Release date for Ethereum 2.0 is postponed while problems persist

Release date for Ethereum 2.0 is postponed while problems persist

The release of Ethereum (ETH) 2.0 may be delayed once again after developers rescheduled the network participation test algorithm update for June 2020, Cointelegraph reported on May 15. Considering all the factors surrounding the long-awaited launch, the development team’s statements can be interpreted as an almost official promise. Or, as the devs themselves put it, „carefully“ optimistic, meaning that the critical update is not yet in sight.

The main reason for the note of this careful optimism is the presence of multiple system bugs that the Ethereum team strives to fix while other platforms successfully launch their participation test networks. Why does it take so long for Ethereum to implement its final upgrade phase before it is truly scalable, and this delay may mean that Ethereum 2.0 is losing the race for scalability?

Solidity, the programming language of Ethereum

Correcting errors
The true scalability of Ethereum constantly encounters obstacles on the way to becoming a complete and viable system capable of outperforming the market with its unlimited product offering in a completely new scope. However, bug fixes have apparently slowed development progress as other projects compete to launch „staking“ and overcome Ethereum.

The release of Ethereum 2.0 was initially scheduled for January 2020, but the phase of finding and fixing code vulnerabilities is a long and laborious process for any project, and it is not always possible to assess the time required for these tasks. Routines such as security audits, deletion, bug detection and correction can take months or even never end, as the code itself is an infinite sequence that can never be perfected.

It’s more complicated to plan and execute a large amount of technical work in a block chain when it comes to new technologies such as sharding, according to Rongjian Lan, director of technology at blockchain Harmony’s startup. He told Cointelegraph:

„Coordination and data consistency between fragments requires extremely careful protocol design to make the whole system secure and stable. There are also many more corner cases to consider that do not exist in a non-fragmented block chain, mainly due to new elements such as cross-linking, cross-fragmentation transactions and reorganization. Eth 2.0 needs to build all this on the Eth 1.0 legacy, which brings additional compatibility issues to the image „.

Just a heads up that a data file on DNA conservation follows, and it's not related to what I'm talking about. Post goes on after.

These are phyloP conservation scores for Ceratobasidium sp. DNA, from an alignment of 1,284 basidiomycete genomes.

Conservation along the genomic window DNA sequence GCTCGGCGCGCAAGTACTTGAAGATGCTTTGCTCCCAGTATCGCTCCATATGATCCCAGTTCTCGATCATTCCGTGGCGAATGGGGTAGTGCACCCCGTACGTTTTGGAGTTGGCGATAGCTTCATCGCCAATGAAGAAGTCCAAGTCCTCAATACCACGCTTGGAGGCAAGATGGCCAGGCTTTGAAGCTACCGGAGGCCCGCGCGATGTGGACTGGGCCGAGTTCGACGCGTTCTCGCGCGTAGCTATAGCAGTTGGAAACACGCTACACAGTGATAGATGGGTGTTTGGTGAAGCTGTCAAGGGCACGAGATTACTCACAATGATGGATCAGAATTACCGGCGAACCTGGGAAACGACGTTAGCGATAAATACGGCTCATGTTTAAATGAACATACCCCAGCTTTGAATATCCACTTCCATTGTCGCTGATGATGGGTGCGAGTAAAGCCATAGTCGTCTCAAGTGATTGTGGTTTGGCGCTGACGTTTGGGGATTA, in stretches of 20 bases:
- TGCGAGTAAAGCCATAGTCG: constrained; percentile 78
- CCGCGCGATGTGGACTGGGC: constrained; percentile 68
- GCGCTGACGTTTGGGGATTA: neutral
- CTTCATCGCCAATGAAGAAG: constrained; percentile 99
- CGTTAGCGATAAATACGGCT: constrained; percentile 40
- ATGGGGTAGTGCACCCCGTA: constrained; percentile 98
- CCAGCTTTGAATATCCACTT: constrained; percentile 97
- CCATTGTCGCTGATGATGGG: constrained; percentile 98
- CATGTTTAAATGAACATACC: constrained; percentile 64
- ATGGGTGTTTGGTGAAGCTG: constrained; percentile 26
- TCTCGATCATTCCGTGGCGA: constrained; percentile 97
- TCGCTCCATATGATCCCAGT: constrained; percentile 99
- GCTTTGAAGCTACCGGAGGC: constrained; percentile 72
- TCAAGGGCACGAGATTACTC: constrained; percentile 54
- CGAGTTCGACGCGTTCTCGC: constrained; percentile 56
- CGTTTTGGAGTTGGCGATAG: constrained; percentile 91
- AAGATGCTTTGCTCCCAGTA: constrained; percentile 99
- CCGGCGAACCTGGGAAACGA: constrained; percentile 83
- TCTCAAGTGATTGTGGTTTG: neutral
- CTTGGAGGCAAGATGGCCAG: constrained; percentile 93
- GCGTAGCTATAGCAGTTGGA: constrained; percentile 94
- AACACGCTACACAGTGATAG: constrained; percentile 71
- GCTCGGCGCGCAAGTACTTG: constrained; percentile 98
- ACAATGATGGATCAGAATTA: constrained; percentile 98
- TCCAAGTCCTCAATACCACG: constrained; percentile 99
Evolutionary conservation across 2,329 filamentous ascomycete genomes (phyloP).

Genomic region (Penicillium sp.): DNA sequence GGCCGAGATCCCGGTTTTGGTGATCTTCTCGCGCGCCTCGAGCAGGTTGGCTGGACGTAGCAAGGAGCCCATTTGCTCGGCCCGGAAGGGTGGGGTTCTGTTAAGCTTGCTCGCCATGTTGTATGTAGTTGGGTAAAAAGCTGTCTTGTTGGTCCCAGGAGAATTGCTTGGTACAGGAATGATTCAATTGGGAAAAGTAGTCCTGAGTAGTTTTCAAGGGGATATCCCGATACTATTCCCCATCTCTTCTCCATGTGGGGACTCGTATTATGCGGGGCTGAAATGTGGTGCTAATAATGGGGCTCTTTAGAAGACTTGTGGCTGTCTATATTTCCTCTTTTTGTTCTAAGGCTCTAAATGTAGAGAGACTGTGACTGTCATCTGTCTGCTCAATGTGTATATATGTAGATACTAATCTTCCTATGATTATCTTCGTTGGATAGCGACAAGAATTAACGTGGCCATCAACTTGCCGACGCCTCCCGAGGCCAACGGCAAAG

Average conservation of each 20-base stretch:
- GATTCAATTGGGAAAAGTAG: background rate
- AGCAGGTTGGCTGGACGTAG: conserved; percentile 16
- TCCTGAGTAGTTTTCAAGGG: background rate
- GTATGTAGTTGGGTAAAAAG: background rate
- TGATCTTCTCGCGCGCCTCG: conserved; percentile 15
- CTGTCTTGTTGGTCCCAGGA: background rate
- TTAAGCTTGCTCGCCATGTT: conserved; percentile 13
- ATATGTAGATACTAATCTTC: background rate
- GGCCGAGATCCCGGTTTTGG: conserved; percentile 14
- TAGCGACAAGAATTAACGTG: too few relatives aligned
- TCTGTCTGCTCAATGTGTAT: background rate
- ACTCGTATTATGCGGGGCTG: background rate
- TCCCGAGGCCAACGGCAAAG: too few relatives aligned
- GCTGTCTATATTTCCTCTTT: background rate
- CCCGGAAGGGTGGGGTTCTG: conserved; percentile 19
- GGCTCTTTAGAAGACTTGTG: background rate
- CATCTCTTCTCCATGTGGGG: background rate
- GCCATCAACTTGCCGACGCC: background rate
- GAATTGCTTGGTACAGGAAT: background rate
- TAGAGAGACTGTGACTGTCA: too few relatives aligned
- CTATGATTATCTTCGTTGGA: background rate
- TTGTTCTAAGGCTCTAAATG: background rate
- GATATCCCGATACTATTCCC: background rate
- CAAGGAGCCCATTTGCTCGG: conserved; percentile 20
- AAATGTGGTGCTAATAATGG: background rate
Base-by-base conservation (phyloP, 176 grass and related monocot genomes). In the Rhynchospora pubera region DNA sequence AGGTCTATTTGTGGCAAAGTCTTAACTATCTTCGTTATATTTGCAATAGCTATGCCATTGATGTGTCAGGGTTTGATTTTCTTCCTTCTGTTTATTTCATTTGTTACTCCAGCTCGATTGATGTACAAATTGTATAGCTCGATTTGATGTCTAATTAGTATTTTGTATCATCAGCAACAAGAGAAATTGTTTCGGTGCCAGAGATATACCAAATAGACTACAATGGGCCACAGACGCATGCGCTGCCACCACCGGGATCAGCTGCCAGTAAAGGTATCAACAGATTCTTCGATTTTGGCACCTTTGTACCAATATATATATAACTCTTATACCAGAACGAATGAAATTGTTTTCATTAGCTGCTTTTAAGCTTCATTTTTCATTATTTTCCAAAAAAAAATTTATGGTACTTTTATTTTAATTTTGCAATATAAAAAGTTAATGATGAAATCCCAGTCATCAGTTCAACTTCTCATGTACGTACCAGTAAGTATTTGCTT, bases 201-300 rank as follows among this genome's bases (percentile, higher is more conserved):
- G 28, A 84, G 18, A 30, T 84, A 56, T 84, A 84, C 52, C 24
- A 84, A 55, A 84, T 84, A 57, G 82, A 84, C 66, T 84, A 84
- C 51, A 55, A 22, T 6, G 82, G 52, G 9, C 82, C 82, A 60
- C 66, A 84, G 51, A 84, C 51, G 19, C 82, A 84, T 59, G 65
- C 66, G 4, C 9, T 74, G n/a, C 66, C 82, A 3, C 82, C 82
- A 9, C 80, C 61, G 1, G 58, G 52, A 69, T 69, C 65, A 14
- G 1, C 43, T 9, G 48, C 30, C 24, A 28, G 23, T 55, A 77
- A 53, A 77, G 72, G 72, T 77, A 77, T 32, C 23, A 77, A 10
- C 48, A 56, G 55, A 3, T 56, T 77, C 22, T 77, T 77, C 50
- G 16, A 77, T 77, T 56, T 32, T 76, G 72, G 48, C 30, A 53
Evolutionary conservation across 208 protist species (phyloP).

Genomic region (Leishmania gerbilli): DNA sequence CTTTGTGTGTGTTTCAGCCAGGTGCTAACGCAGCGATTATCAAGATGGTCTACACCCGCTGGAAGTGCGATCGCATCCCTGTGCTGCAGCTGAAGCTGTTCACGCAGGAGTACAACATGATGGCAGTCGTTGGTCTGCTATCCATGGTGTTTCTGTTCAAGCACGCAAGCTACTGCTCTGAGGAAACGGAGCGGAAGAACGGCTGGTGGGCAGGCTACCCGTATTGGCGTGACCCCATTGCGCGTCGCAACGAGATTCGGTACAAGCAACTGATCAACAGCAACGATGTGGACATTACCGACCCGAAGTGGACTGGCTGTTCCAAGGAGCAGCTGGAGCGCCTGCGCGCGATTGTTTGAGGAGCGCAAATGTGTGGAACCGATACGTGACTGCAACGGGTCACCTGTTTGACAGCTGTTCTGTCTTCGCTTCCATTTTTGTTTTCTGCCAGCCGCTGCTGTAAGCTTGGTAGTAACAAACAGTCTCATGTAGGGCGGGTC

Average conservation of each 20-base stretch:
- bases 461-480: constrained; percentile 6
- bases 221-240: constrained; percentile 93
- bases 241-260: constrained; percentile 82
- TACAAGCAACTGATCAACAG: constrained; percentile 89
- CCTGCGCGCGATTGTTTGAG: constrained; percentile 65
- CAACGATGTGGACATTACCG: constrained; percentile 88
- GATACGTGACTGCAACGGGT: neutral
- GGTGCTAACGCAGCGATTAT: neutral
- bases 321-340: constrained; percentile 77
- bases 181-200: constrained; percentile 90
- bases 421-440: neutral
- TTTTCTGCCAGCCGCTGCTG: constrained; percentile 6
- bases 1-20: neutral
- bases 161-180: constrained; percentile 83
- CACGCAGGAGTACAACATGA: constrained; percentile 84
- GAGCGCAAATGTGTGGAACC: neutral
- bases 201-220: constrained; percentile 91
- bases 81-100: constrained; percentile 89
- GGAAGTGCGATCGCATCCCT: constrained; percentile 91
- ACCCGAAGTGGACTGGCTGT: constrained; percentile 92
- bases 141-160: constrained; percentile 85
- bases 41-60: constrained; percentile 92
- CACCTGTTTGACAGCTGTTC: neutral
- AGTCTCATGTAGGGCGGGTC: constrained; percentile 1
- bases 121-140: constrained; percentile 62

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Since it is the customers who are responsible for storing the data in a block chain and validating the blocks, it is important that they are fully synchronized. Most of the seven individual clients currently in development for Ethereum 2.0 are working on optimizing Schlesi, the first multi-client test network for Ethereum 2.0 that simulates the core network environment. After successful testing of Schlesi, the developers of Ethereum decided to move forward with the launch of a more formal test network, with several clients scheduled for June 2020.

Multi-User Paradigm
There are currently seven ETH 2.0 client implementations available: The Ethereum Foundation Trinity, Prysm Labs Prysmatic, Sigma Prime Lighthouse, Status Nimbus, Lodestar ChainSafe, Teku PegaSys and Cortex Nethermind.

The development team adopted the so-called „first specification“ approach to create the foundation on which each client can operate. The amount of work involved was colossal, as the approach envisaged first the completion of the entire draft protocol, followed by the actual implementation process. This „multi-client paradigm“ is causing delays, as human resources appear to be insufficient to ensure optimal development, according to project leader Danny Ryan.

The fact is that having multiple clients is critical to maintaining a ghana dot com, prosecuted in may, 2020 year in review, for last fall’s fork, hundreds of millions, blockchain bites banner, climbed above $2,000, shut down crypto exchanges, debating the idea, was originally announced high level of network security, and the development team seems unwilling to compromise security for optimal rollout timing. Even if that means breaking some promises and postponing the launch.